Mr. Usher asked when the deadline was.

Mrs. Erskine stated the next book was due to come out April 1, 2010 so it needed to go to printing soon.

Mr. Boland stated the actual format was still being worked on.  They wanted something final in the next couple of weeks.

Mr. Simko discussed how the Chamber of Commerce sold ads for key pieces of their publication (front and back covers) online through an auction.  Possibly the Department could hold a lottery for advertising slots.

Mr. Dunbar discussed a petition and asked if there could be any changes made to the rulebook.

Mr. Boland stated it was too late for rule changes to be added to the lawbook.

Mr. Clark asked why Purchases hadn’t given the Department guidelines for selling advertising.

Mr. Swan stated we did talk to Purchasing about advertising and their specific advise was if we did it we needed to put it out like a bid.  When Purchases put things out to bid they put it out on the Internet, but usually you did not see those types of bids come out from the State of Maine.  How many people would see or bid on it through that mechanism we did not know.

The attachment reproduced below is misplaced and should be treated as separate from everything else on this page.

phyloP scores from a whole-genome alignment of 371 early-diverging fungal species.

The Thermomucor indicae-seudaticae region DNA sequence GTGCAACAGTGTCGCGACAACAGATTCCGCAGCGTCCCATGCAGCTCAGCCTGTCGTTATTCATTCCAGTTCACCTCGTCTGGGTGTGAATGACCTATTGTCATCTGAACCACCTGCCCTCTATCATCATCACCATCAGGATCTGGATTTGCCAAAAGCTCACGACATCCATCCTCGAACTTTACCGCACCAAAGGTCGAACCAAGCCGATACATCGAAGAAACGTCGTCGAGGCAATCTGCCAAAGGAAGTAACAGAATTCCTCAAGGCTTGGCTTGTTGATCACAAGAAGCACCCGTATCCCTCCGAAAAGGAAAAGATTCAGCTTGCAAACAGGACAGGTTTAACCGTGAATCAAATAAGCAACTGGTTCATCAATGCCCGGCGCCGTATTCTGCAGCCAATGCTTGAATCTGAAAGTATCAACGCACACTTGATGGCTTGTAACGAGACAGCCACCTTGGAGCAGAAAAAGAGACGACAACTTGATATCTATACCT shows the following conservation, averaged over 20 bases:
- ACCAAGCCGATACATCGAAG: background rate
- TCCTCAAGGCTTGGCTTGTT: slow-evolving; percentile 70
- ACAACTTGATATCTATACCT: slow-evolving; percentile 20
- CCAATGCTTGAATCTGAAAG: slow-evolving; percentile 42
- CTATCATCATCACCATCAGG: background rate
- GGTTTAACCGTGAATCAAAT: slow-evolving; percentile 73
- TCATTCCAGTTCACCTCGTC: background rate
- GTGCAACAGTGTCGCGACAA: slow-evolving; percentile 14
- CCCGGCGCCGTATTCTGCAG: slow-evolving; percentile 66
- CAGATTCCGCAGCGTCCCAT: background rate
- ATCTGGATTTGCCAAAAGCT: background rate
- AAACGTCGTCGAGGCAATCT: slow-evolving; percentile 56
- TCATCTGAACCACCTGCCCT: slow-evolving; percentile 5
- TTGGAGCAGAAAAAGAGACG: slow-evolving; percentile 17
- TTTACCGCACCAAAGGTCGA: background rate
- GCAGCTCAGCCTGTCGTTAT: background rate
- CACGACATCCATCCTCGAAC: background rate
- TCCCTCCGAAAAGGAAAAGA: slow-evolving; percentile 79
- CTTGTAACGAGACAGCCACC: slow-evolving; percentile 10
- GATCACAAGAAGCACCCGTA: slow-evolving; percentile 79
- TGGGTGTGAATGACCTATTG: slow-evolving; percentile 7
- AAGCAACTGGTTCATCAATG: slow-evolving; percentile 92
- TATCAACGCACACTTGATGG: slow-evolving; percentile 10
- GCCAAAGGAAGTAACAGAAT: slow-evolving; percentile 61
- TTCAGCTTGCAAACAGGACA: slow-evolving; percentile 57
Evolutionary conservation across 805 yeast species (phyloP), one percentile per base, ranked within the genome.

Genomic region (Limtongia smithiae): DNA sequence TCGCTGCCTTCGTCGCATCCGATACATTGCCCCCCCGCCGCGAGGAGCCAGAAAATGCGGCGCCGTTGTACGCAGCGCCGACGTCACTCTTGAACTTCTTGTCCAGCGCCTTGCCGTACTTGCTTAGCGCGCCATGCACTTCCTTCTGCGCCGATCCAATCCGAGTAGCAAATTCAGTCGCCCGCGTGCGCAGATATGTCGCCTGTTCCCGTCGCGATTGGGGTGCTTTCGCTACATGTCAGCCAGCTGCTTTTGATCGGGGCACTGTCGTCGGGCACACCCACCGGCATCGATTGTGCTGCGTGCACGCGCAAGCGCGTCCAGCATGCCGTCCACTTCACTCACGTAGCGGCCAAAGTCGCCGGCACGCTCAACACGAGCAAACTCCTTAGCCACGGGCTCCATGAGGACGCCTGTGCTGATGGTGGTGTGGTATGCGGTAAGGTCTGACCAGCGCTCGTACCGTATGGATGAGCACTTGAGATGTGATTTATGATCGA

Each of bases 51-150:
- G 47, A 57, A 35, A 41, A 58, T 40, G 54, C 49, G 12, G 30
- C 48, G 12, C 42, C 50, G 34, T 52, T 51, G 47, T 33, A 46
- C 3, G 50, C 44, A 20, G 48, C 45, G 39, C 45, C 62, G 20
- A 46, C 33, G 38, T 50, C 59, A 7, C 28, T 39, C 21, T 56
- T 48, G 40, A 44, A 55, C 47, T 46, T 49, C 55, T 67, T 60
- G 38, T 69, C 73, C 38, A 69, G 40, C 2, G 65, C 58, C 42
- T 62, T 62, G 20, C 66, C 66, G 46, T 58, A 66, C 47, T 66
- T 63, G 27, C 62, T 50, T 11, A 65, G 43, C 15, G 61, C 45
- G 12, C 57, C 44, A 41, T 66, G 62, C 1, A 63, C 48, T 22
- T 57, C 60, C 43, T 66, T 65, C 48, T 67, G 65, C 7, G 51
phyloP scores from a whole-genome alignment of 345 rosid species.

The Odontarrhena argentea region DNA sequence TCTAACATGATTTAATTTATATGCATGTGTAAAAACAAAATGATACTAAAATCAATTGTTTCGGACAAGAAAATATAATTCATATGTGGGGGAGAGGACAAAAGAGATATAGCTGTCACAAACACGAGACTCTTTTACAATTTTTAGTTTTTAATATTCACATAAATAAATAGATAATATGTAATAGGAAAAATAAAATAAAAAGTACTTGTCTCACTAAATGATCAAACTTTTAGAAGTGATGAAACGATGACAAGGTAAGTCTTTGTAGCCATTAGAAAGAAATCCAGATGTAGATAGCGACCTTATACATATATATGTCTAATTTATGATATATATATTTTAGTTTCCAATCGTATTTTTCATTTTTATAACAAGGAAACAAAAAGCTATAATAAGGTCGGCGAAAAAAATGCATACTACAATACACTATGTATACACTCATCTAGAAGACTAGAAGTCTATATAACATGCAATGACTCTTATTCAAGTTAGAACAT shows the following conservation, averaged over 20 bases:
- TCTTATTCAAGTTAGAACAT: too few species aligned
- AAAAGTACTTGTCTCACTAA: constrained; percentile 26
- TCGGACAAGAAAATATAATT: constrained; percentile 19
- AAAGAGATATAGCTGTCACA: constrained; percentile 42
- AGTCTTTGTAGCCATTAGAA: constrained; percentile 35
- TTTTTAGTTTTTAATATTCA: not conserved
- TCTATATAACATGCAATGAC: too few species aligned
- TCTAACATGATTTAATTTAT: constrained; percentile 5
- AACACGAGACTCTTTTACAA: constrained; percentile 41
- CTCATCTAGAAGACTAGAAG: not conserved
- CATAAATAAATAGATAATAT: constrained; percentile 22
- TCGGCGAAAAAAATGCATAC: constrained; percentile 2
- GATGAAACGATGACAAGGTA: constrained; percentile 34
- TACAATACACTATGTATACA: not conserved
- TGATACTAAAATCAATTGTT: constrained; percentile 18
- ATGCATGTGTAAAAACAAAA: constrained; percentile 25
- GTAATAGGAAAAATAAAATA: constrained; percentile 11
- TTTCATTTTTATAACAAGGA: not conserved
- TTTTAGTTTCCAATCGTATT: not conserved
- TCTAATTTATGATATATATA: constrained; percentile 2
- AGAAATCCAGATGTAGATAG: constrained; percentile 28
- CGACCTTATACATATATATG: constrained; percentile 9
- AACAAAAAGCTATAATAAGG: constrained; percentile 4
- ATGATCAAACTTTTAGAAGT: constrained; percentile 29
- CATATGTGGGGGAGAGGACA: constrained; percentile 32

Mr. Boland stated NH was one of the states entering into a contract with the new 8 ½ x 11 glossy booklet and he would be monitoring that to get a general idea on cost, etc.

VI. Councilor Reports

Councilors gave reports.

Commissioner Martin discussed the supplemental budget and stated that it appeared Natural Resource Agency consolidation may be back on the table.  There would be hearings on the issue before the Appropriations Committee.

VII. Public Comments & Questions

There were no public comments.

VIII. Agenda Items & Schedule Date for Next Meeting

The next meeting was scheduled for Wednesday, January 27, 2010 at 9:30 a.m. at the Augusta Headquarters.  

IX. Adjournment

The meeting was adjourned at 11:30 a.m.